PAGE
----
Ordovician(510-439 Ma.) and Silurian (439-408 Ma.) ( Lower Palaeozoic) times. Part 2 of 3

Description: Description: Description: Description: Description: Description: Subduction of ocean crust beneath Lake District; volcanoes resulting.

Subsequently, during Middle and Late Ordovician times, ocean crust began to be subducted beneath the Avalonian continent. This resulted in volcanic activity. The volcanic rocks consisting mainly of andesite lavas and tuffs are, with the exception of the Eycott Volcanics, exposed in the central part of the Lake District and provide some of the most dramatic scenery of the area. They are collectively known as the Borrowdale Volcanic Group.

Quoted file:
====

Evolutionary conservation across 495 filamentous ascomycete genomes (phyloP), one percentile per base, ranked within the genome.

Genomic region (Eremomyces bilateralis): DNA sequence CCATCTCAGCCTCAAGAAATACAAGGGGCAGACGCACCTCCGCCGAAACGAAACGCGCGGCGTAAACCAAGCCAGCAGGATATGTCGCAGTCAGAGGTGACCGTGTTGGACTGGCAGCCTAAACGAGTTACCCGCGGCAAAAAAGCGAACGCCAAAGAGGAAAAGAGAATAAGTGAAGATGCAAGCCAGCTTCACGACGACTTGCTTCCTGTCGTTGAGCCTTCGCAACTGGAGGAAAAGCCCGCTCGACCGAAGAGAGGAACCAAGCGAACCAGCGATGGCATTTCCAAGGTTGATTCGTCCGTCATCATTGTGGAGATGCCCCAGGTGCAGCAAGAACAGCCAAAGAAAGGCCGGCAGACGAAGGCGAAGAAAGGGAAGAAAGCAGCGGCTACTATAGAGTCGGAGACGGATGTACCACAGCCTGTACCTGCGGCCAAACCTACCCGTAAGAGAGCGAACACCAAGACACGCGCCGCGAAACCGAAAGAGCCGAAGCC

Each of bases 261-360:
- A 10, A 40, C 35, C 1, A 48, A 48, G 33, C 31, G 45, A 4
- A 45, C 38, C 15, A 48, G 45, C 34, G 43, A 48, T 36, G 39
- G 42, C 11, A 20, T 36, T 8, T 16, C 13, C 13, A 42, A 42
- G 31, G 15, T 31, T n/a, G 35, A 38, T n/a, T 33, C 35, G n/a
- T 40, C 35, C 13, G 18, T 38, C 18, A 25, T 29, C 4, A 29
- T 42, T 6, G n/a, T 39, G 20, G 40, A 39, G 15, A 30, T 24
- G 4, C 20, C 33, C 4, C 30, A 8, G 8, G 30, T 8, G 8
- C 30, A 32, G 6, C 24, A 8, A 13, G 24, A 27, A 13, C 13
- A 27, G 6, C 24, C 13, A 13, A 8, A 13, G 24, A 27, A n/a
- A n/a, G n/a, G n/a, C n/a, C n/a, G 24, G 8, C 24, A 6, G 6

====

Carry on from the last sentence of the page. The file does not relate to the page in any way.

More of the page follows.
During Silurian times volcanic activity ceased and deep water graptolitic mudstones, siltstones and greywackes, were deposited in the now closing Iapetus Ocean. These sediments, the Windermere Group, can now be seen in the southern part of the Lake District, e.g. around Lake Windermere. They provide a gentler type of scenery in contrast to the Borrowdale Volcanics.
Photo to the right: Graptolites:
Graptolites can be found in Silurian mudstones. Each was made up of many tiny individual animals, all linked together into a single colony. They were not attached to the sea floor, but floated near the surface of the seas.

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